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Ignore Jim Chanos - Don’t Bet Against Meg Whitman: Pros

Wednesday, 18 Jul 2012 | 1:40 PM ET

On Wednesday renowned short seller Jim Chanos made headlines on CNBC when he told us HP was a cheap stock that will get cheaper.

Famed for being among the first to short Enron, Chanos, the head of Kynikos Associates is known for parsing through mountains of research and uncovering items that nobody else has noticed.

And on Wednesday at CNBC’s Delivering Alpha event he said while going through Hewlett Packard's financials he found that, “HP was hiding R&D spending through acquisitions."

He called it an important concept that a lot of people miss.

Chanos went on to say “when you go on to see that the company purchased its R&D – capitalized it if you will, R&D is normally expensed – you see a totally different picture.”

When the news crossed around 12:30pm ET HP shares pared most of their gains but then bounced back by 1p - which you can see in this chart.

Evidently not everyone sees the same picture that Chanos sees.

Fast Money traders Anthony Scaramucci and Mike Murphy don't see it. And neither does Bernstein analyst Tony Sacconaghi.

Pretty much our pros think it's a mistake to bet against CEO Meg Whitman.

“Whitman has promised to restore the balance sheet and she’s said she won’t do any acquisitions for the next 18 months,” says Sacconaghi. “My belief is that the cost cutting plan will yield significant savings. I’m optimistic going forward.”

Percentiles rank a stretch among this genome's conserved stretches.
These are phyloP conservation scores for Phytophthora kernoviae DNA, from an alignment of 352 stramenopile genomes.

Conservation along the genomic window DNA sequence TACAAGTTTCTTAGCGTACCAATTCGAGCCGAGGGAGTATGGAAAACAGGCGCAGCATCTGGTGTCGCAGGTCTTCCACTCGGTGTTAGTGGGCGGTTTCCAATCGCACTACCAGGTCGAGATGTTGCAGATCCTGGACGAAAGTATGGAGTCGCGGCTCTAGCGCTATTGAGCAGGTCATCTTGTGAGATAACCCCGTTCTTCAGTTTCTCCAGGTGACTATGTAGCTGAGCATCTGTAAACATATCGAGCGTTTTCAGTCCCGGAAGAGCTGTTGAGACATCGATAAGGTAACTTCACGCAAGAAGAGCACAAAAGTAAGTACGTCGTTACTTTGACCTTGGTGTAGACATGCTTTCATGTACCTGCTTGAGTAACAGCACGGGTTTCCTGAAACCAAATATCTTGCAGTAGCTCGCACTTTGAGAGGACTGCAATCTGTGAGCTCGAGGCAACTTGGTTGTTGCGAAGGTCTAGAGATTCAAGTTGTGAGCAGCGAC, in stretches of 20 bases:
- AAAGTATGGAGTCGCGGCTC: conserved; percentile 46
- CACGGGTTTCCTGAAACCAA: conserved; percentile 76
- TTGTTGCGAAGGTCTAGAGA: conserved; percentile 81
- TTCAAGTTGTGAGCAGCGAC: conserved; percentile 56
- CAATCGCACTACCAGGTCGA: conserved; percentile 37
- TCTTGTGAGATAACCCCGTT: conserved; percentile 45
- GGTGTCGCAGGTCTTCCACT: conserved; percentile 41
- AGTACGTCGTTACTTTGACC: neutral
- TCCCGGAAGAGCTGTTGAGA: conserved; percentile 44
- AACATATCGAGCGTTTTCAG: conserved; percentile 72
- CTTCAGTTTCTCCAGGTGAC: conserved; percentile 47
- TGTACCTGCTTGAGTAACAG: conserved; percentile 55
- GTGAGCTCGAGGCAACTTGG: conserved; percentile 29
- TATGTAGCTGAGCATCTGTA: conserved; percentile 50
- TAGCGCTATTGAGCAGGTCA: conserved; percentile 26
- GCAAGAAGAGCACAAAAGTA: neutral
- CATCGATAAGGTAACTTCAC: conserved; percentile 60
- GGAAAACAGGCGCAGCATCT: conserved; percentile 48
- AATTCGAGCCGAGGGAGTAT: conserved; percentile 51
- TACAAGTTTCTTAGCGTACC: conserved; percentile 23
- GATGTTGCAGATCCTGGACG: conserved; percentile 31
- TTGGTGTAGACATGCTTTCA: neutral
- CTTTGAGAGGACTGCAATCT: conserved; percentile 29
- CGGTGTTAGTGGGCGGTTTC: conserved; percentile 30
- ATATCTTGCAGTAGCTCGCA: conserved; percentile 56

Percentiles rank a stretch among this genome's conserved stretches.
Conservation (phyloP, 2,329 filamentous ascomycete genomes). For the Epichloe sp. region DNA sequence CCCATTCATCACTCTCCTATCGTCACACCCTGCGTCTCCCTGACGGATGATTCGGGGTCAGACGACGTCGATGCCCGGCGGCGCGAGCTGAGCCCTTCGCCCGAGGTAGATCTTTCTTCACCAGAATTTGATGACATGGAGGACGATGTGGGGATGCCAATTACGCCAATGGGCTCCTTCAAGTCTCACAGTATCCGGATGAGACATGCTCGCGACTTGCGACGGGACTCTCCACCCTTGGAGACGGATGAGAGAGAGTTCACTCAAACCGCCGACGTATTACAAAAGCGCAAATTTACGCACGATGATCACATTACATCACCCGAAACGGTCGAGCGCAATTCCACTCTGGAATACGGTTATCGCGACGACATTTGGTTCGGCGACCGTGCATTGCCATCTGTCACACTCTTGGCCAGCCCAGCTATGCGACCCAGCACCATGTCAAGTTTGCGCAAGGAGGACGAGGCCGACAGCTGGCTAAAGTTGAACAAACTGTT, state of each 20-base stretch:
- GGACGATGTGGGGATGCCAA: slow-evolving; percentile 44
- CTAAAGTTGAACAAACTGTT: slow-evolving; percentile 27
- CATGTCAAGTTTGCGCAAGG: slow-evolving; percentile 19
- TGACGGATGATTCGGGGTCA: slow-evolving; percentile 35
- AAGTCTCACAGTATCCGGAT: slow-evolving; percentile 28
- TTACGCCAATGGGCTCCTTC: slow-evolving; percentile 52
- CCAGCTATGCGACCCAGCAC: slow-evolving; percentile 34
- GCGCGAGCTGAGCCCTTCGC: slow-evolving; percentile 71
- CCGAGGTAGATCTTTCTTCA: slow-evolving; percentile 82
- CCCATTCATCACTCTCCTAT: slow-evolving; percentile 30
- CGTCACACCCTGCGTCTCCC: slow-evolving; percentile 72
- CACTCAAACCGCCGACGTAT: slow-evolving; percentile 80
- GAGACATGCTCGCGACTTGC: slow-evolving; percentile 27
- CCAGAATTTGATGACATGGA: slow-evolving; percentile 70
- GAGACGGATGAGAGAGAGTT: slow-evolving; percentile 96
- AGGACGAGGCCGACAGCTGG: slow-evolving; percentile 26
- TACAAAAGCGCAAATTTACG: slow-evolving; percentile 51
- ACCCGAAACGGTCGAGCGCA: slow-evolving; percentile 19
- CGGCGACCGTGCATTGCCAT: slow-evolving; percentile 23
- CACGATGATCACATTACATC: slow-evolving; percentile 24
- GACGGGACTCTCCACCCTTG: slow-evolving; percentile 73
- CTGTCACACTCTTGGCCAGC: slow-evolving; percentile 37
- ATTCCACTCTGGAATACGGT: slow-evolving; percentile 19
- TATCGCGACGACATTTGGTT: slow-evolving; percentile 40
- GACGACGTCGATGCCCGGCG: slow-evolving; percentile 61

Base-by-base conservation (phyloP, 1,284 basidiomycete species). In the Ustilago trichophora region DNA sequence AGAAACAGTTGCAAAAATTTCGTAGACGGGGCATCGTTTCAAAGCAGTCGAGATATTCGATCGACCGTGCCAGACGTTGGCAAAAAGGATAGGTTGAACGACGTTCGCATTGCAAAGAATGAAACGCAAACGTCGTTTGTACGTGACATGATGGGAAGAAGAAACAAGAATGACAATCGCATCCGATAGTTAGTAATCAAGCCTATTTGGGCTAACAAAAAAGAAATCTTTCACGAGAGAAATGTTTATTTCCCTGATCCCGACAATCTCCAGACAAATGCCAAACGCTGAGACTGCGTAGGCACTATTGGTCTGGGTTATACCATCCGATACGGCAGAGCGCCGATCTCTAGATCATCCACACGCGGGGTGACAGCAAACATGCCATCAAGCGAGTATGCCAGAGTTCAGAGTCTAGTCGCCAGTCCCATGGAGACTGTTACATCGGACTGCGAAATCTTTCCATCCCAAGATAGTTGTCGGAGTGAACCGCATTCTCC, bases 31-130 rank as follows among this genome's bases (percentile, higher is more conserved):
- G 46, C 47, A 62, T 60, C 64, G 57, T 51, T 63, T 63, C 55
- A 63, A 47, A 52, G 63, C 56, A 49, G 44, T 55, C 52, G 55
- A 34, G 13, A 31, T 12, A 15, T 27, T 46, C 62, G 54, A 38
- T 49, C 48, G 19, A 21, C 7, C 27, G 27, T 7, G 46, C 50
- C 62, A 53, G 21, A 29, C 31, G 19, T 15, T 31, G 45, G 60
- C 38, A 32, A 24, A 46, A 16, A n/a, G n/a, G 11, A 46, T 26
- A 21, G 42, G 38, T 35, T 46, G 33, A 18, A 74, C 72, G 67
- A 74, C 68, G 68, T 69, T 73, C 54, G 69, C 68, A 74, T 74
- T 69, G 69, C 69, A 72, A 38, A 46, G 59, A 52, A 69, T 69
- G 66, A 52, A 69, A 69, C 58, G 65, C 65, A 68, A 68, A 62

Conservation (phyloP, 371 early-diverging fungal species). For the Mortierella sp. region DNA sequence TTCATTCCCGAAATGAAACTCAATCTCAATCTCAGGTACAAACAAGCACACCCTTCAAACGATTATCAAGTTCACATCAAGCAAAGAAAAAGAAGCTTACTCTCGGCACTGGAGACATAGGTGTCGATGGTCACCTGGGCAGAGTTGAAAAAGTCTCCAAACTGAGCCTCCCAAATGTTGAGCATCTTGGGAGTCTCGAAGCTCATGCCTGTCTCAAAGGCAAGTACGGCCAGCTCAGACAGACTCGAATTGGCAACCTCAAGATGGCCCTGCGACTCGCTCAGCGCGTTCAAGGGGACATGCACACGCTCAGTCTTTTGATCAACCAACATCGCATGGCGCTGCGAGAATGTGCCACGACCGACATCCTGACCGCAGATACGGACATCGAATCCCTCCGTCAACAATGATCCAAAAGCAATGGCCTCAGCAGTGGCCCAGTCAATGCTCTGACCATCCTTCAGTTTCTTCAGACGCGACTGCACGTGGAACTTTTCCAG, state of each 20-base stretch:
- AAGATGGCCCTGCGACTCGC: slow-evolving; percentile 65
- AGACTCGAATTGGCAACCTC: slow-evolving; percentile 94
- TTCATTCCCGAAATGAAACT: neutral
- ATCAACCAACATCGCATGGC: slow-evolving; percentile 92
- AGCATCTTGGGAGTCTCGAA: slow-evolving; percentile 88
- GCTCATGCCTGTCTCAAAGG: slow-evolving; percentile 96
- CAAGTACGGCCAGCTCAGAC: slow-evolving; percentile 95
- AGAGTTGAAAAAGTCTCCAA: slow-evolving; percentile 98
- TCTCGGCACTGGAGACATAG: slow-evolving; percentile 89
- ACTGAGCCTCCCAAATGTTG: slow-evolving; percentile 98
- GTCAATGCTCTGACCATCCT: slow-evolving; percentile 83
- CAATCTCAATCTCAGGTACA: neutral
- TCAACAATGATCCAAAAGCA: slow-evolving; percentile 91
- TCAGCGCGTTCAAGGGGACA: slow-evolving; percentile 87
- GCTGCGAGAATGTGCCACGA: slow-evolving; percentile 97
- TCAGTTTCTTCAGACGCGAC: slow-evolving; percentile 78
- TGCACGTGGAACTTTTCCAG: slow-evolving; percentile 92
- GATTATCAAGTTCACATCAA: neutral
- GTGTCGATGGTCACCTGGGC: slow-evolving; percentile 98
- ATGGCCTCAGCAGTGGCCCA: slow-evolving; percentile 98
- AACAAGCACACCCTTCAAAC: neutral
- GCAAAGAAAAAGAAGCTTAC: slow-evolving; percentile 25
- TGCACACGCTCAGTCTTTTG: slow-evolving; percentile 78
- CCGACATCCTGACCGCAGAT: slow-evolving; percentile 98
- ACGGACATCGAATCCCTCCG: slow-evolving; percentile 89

Scaramucci, managing parting of SkyBridge Capital, is also optimistic. “I think Meg has a great management team in place. I can see the stock gaining earnings momentum.”

“I don’t see any reason to short the stock either,” adds Murphy, founder and managing partner at Rosecliff Capital. He thinks the price action is a sign that the Street doesn’t agrees with Chanos at all. “I would have expected the stock to take a harder hit from the Chanos commentary. I don’t see a huge downside in this stock.”


Posted by CNBC's Lee Brodie

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Trader disclosure: On July 18, 2012, the following stocks and commodities mentioned or intended to be mentioned on CNBC’s "Fast Money" were owned by the "Fast Money" traders; Pete Najarian is long AAPL; Pete Najarian is long C; Pete Najarian is long JPM CALLS; Pete Najarian is long INTC; Pete Najarian is long SBUX; Pete Najarian is long FB; Pete Najarian is long V CALLS; Mike Murphy is long FB; Mike Murphy is long EBAY; Mike Murphy is long TOL; Mike Murphy is long LEN; Mike Murphy is long SWK PUTS; Mike Murphy is long EMC; Mike Murphy is long URI; Brian Kelly is funds long QQQ; Brian Kelly is funds long SPY; Brian Kelly is funds long TLY; Brian Kelly is funds long XHB; Brian Kelly is funds long XLU

For Anothony Scaramucci (as of 7/10)
Anthony Scaramucci is long AAPL
Anthony Scaramucci is long C
Anthony Scaramucci is long GS
Anthony Scaramucci is long JPM
Anthony Scaramucci is long SBUX
Anthony Scaramucci is long AMZN

For Toni Sacconaghi
Toni Sacconaghi maintains a long position in STX
Accounts over which Bernstein and/or their affiliates exercise investment discretion own more than 1% of the outstanding common stock of the following companies: EMC

For Michael King
Rodman & Renshaw makes a market in VVUS
Rodman & Renshaw makes a market in AMLN


CNBC.com with wires.

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